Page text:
With the rapid development of software and hardware technology, some researchers use machine learning algorithms to predict shear wave velocities using logging data [27–33]. Deep learning developed from artificial neural network algorithms is a research hotspot in academic and industrial circles. Comparing with traditional shallow learning, deep learning improves the accuracy of prediction or classification by constructing many hidden layer machine models with complex function approximation and layer-by-layer feature transformation. The convolutional neural network (CNN) with spatial feature capture has achieved good results in different geophysical fields including interpretation of reservoir parameters from logging data [34, 35], seismic interpretation [36–38], and seismic inversion [39–42]. Based on the characteristics of logging data based on long-term dependencies, a long-short-term memory (LSTM) network was proposed to predict the shear wave velocity and its application in the identification of geophysical parameters of complex reservoirs [43–46]. Comparing with LSTM which required a long training time, the gated recurrent unit (GRU) has the characteristics of faster speed and basically unchanged accuracy by simplifying the internal structure of LSTM . Sun and Liu  proposed a GRU-based shear wave velocity prediction method. The above applications show that deep learning models have been successfully applied in the field of geophysics and are in rapid development.
Predicting shear wave velocity is essentially a typical regression problem in data processing. Compared with the empirical and rock physics methods, deep learning is better at handling regression problems by building many hidden-layer machine models with complex function approximations and layer-by-layer feature transformations. In order to fully mine the sequential features in the depth direction of rocks and spatial features of different physical properties of rocks, a hybrid network of two-dimensional convolutional neural network and gated recurrent unit (2DCCN-GRU) was constructed to predict the shear wave velocity using conventional logging data. This network takes full advantage of the powerful spatial features extracted by 2DCNN and the sequential features extracted by GRU. The process of predicting Vs using the 2DCNN-GRU hybrid network included data normalization, generating sample datasets, and constructing the 2DCNN-GRU hybrid network and its training and prediction. The Vs prediction of the two cases confirmed that the 2DCNN-GRU hybrid network was an accurate and reliable method of Vs prediction.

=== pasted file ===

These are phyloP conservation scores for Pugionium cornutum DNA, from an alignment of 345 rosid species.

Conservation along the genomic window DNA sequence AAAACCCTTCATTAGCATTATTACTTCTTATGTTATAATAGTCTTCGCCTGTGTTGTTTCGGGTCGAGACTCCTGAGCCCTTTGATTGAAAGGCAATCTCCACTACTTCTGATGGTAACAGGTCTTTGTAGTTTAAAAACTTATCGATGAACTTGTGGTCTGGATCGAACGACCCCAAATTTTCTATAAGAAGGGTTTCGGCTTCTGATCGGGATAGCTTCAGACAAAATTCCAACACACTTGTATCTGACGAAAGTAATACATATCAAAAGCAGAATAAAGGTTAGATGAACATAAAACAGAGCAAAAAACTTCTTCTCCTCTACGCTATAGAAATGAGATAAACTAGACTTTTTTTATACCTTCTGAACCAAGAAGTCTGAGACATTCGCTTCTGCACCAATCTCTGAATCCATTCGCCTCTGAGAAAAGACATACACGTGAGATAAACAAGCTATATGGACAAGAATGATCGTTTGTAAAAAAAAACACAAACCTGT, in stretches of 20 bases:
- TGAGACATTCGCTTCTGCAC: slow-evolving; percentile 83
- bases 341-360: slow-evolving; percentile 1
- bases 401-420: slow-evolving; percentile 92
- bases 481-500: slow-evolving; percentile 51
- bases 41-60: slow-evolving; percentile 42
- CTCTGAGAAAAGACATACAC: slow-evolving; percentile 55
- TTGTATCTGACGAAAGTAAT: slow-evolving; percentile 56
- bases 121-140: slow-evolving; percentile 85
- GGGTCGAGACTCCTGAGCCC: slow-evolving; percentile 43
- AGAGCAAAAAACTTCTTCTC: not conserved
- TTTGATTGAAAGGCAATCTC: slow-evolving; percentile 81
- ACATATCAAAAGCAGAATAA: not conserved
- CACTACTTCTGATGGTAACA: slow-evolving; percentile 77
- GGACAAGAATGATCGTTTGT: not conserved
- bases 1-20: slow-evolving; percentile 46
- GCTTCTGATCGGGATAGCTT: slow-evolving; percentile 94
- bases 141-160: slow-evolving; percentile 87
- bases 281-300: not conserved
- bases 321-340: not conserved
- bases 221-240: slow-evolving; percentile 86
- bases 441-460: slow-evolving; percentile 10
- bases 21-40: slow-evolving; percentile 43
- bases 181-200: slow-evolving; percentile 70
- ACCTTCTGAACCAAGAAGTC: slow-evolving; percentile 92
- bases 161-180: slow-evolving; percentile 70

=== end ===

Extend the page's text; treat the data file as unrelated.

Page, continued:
2.1. Convolutional Neural Network (CNN)
CNN, which is a feed-forward artificial neural network, is widely used in the field of vision and image. With the rapid development of deep learning, it has been proven to successfully solve various geological problems, such as fault recognition, reservoir prediction, lithofacies classification, and geological parameter inversion [39, 40]. CNN typically consists of the convolutional layers, the pooling layers, and the fully connected layers (Figure 1). In the convolutional layers, the data of the input layer is convolved with the convolutional kernels of the convolutional layers, which can mine the local features between the data. Its weight sharing feature greatly reduces the complexity of the network. The nonlinear relationship of the data is added through the activation function, usually the rectified linear function (“ReLU”) to avoid overfitting. When the data is passed into the convolution layer, the output features can be expressed as where represents the -th feature map of the -th layer, represents the -th feature map of the previous layer, denotes the weight matrix of the -th layer, represents the corresponding bias term, and represents the activation function.
Considering the intrinsic relationship between shear wave velocity and various logging data, inspired by the extremely high feature extraction ability of a 2D convolutional neural network, the 2D convolution is used to extract more high-dimensional information and preserve topology as well as type and depth of log data.
2.2. Gated Recurrent Unit (GRU)
A recurrent neural network (RNN)  is very effective for mining data with sequence characteristics. The hidden unit of the RNN with long-term sequence storage contains a loop that can combine the output at the current moment with the input at the next moment as the input at the next moment. Therefore, the RNN is particularly suitable for processing logging data that varies with sedimentary facies in the depth direction. However, due to the relatively simple structure of RNN, problems such as gradient disappearance or explosion are prone to occur in practical applications , and it can only hold memory functions for short-term data. In response to the above problems, the RNN variants LSTM  and GRU  were proposed. LSTM sets three-unit gates (forget gate, input gate, and output gate) to update the input data and obtain the ability of long-term memory data. However, the hidden unit of LSTM has many parameters, a complex structure, and a long training time. Compared with the LSTM network, the reset gate and update gate of GRU can reduce the network training parameters, shorten the training time, and improve the generalization ability of the network under the premise of ensuring the prediction accuracy  (Figure 2).